Founded in 1917, the San Francisco Conservatory of Music is the oldest conservatory in the American West and has earned an international reputation for producing musicians of the highest caliber. Notable alumni include Yehudi Menuhin, Isaac Stern, Jeffrey Kahane, Aaron Jay Kernis and Robin Sutherland, among others. The Conservatory offers its approximately 400 collegiate students fully accredited bachelor’s and master’s degree programs in composition and instrumental and vocal performance. Its Preparatory Division provides exceptionally high standards of musical excellence and personal attention to more than 580 younger students. The Conservatory’s faculty and students give nearly 500 public performances each year, most of which are offered to the public at no charge. Its community outreach programs serve over 1,600 school children and over 11,000 members of the wider community who are otherwise unable to hear live performances. The Conservatory’s Civic Center facility is an architectural and acoustical masterwork, and the Caroline H. Hume Concert Hall was lauded by The New York Times as the “most enticing classical-music setting” in the San Francisco Bay Area. For more information, visit www.sfcm.edu

Excerpt from entry “Susa, Conrad (Stephen)” in the American Grove Dictionary of Music and Musicians (2013) by Byron Adams
(b Springdale, PA, 26 April 1935—21 November 2013). Composer, dramaturge, and teacher. Susa studied at Carnegie Mellon University, where his teachers included NIKOLAI LOPATNIKOFF. After graduation, he was appointed staff pianist for the Pittsburgh Symphony Orchestra (1957–8). He earned a master’s degree at the Juilliard School of Music, studying with WILLIAM BERGSMA and VINCENT PERSICHETTI. Susa moved to San Francisco in 1972 and began to compose extensively for television and theater. A prolific and versatile composer, Susa has created over two hundred theater scores. He was music director for the Association of Producing Artists (APA); composer-in-residence for the Old Globe Theater, San Diego (1959–94); and dramaturg for the Eugene O’Neill Memorial Theater Center, New London, Connecticut. He has collaborated with such directors as John Housman and Jack O’Brien, creating music for productions presented by APA, Old Globe, and American Conservatory Theater (San Francisco), and for theaters in Los Angeles, Seattle, Minneapolis, Chicago, Bermuda, and elsewhere. A distinguished teacher, Susa is a member of the composition department at the San Francisco Conservatory (1988–). Among his honors are the George Gershwin Memorial Scholarship, the Gretchaninoff Prize, and two Ford Foundation Fellowships.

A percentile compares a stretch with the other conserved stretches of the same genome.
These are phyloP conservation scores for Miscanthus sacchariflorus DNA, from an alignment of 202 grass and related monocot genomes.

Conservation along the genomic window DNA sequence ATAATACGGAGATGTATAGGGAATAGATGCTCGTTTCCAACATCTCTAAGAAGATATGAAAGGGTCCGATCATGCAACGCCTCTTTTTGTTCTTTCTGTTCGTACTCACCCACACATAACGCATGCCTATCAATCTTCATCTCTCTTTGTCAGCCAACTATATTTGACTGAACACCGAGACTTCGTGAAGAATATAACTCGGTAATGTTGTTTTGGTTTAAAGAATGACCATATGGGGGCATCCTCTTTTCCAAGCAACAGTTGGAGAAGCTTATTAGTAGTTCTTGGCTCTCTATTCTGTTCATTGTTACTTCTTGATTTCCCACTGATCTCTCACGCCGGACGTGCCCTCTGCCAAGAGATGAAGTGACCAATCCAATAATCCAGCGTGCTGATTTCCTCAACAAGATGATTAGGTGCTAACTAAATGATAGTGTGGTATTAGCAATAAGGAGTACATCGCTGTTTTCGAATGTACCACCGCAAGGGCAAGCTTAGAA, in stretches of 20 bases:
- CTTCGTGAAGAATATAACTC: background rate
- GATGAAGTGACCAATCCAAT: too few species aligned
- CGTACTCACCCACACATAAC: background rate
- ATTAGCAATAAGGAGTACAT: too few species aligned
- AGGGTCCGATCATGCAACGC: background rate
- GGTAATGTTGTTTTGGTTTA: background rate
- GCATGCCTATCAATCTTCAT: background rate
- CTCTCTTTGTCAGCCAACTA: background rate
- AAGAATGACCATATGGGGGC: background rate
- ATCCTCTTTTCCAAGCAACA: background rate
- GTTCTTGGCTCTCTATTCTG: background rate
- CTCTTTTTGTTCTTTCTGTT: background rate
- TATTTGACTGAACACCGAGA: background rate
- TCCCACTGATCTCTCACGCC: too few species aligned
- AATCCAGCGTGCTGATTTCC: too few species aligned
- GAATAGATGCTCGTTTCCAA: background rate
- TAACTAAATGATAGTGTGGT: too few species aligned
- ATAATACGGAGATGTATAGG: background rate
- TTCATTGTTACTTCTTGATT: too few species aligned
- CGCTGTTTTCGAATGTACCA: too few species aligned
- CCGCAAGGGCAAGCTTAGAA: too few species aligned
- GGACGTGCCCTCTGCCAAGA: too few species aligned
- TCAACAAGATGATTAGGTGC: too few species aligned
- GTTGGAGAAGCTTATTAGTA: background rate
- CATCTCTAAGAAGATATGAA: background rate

Susa composes in a style characterized by an inimitable adaptation of tonality, coruscating instrumental and vocal timbres, and polyphonic textures. The wide emotional range of his music is exemplified in his five operas. Transformations (1973), based on a contemporary re-telling of Grimm’s fairy tales by poet Ann Sexton, is one of the most widely performed American operas. Black River: a Wisconsin Idyll (1975, rev. 1981, 1993) is a surrealistic tragedy set in late 19th-century rural America. The Love of Don Perlimplìn (1984), adapted from Lorca’s play, explores the conflicting demands of love and honor. The Wise Women (1994) is both a Christmas mystery play and a witty parable. The Dangerous Liaisons (1994, rev. 1997) is a masterly study of desire and self-deception cast as a grand opera.

Oral History Project: The San Francisco Conservatory of Music recently completed a series of interviews with Conrad Susa as part of a new Oral History Project launched by the Archives of the Conservatory Library. Listen to an excerpt from the transcript on the Conservatory’s website. http://my.sfcm.edu/web/sfcm/oralhistories.

Below are quotes excerpted from Conrad Susa’s Oral History (the complete transcript will be available in early 2014):

Of his early education (grade school):

"I loved to work, I had the energy, and I loved to study, and I loved learning."

"I became an altar boy, and I have to say, as far as my musical life goes it really began with the performing of chant and the Latin language that I had for ten years."


"I've been a very happy person teaching."

"I think teaching teaches one about being human, and about the price of mortality. It's a lesson I'm still learning of course. Because it's always different from the way one grew up, and what one learned then isn't always relevant now. One has to learn new things. And you have to keep some kind of morality in it. Some kind of justice, or rightness, or something so you're not just constantly caving in to what's fashionable. Teaching school is that like - the winds of fashion blow in and out of education all the time."

The Conservatory:

"The San Francisco Conservatory is a remarkable school. It has brilliant people teaching, and it's turned out brilliant students who are unhappy with one thing or another, just as you're supposed to be. And one hopes they grow up and look back and say, "I was taught to be unhappy so that I improve myself."

"I thought back to my first encounter with the Conservatory, which is when I moved here. They had a wonderfulSaturday afternoon marathon on the radio. All these kids playing the piano all day long and other instruments. I was working on - I don't know what - so I was at my desk and just listening to this endless stream of music, all from the San Francisco Conservatory of Music. That passed, then some years later there was the Sing Along Messiah. We were listening to it, and I discovered that they were listening to it across the street and had their windows open, so I turned on my volume and opened up my windows, and the neighbors turned up their volume and opened their windows, so the street was full of Messiah and we were all singing. It was glorious, I had never come into a town where the populous was singing Handel's Messiah. I thought, "How great, that a stupendous masterpiece of that kind would also prove to be that popular."

His own compositions:

"I wanted my music to be used, not admired. I wanted to provide people with music that they would like to sing. They would like to go back to. They'd say, "Let's do that … let's do that again … let's do it next year." I did not crave fame. Money is nice, and when I made money I loved it, but it wasn't my goal. My goal was to write music that people would like to sing."

"I don't know if there is any way to have a career except to write good music. I think the career is something that takes you along, I don't think you can create it."

"I've had an extremely good and pleasant life being a composer."